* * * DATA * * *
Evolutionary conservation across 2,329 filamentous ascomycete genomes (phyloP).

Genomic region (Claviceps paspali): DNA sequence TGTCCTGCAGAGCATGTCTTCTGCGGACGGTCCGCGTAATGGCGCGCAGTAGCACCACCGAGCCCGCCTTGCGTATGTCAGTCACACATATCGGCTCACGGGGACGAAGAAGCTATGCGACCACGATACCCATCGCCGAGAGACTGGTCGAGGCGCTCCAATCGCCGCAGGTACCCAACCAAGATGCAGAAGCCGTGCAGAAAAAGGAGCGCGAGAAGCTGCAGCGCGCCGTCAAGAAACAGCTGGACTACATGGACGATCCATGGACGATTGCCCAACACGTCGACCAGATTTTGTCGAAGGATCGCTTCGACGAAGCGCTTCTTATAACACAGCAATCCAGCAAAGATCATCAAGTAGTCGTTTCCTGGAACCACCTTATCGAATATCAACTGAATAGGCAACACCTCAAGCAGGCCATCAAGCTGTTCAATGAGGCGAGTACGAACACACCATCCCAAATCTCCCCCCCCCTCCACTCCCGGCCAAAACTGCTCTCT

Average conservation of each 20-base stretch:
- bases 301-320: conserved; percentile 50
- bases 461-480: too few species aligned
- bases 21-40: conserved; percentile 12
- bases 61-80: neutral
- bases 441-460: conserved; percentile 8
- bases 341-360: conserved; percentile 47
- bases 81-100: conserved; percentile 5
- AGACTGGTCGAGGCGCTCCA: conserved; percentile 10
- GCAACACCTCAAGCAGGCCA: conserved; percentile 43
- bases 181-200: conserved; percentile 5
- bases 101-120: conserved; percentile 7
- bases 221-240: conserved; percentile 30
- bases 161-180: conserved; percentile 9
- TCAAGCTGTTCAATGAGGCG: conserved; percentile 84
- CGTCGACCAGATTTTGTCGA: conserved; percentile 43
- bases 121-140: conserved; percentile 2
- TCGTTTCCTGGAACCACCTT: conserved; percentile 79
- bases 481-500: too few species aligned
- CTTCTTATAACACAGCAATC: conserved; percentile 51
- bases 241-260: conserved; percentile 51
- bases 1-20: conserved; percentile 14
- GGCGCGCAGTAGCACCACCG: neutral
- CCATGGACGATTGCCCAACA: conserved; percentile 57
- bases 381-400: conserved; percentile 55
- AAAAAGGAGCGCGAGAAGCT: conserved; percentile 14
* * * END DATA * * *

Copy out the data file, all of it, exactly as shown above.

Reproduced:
Evolutionary conservation across 2,329 filamentous ascomycete genomes (phyloP).

Genomic region (Claviceps paspali): DNA sequence TGTCCTGCAGAGCATGTCTTCTGCGGACGGTCCGCGTAATGGCGCGCAGTAGCACCACCGAGCCCGCCTTGCGTATGTCAGTCACACATATCGGCTCACGGGGACGAAGAAGCTATGCGACCACGATACCCATCGCCGAGAGACTGGTCGAGGCGCTCCAATCGCCGCAGGTACCCAACCAAGATGCAGAAGCCGTGCAGAAAAAGGAGCGCGAGAAGCTGCAGCGCGCCGTCAAGAAACAGCTGGACTACATGGACGATCCATGGACGATTGCCCAACACGTCGACCAGATTTTGTCGAAGGATCGCTTCGACGAAGCGCTTCTTATAACACAGCAATCCAGCAAAGATCATCAAGTAGTCGTTTCCTGGAACCACCTTATCGAATATCAACTGAATAGGCAACACCTCAAGCAGGCCATCAAGCTGTTCAATGAGGCGAGTACGAACACACCATCCCAAATCTCCCCCCCCCTCCACTCCCGGCCAAAACTGCTCTCT

Average conservation of each 20-base stretch:
- bases 301-320: conserved; percentile 50
- bases 461-480: too few species aligned
- bases 21-40: conserved; percentile 12
- bases 61-80: neutral
- bases 441-460: conserved; percentile 8
- bases 341-360: conserved; percentile 47
- bases 81-100: conserved; percentile 5
- AGACTGGTCGAGGCGCTCCA: conserved; percentile 10
- GCAACACCTCAAGCAGGCCA: conserved; percentile 43
- bases 181-200: conserved; percentile 5
- bases 101-120: conserved; percentile 7
- bases 221-240: conserved; percentile 30
- bases 161-180: conserved; percentile 9
- TCAAGCTGTTCAATGAGGCG: conserved; percentile 84
- CGTCGACCAGATTTTGTCGA: conserved; percentile 43
- bases 121-140: conserved; percentile 2
- TCGTTTCCTGGAACCACCTT: conserved; percentile 79
- bases 481-500: too few species aligned
- CTTCTTATAACACAGCAATC: conserved; percentile 51
- bases 241-260: conserved; percentile 51
- bases 1-20: conserved; percentile 14
- GGCGCGCAGTAGCACCACCG: neutral
- CCATGGACGATTGCCCAACA: conserved; percentile 57
- bases 381-400: conserved; percentile 55
- AAAAAGGAGCGCGAGAAGCT: conserved; percentile 14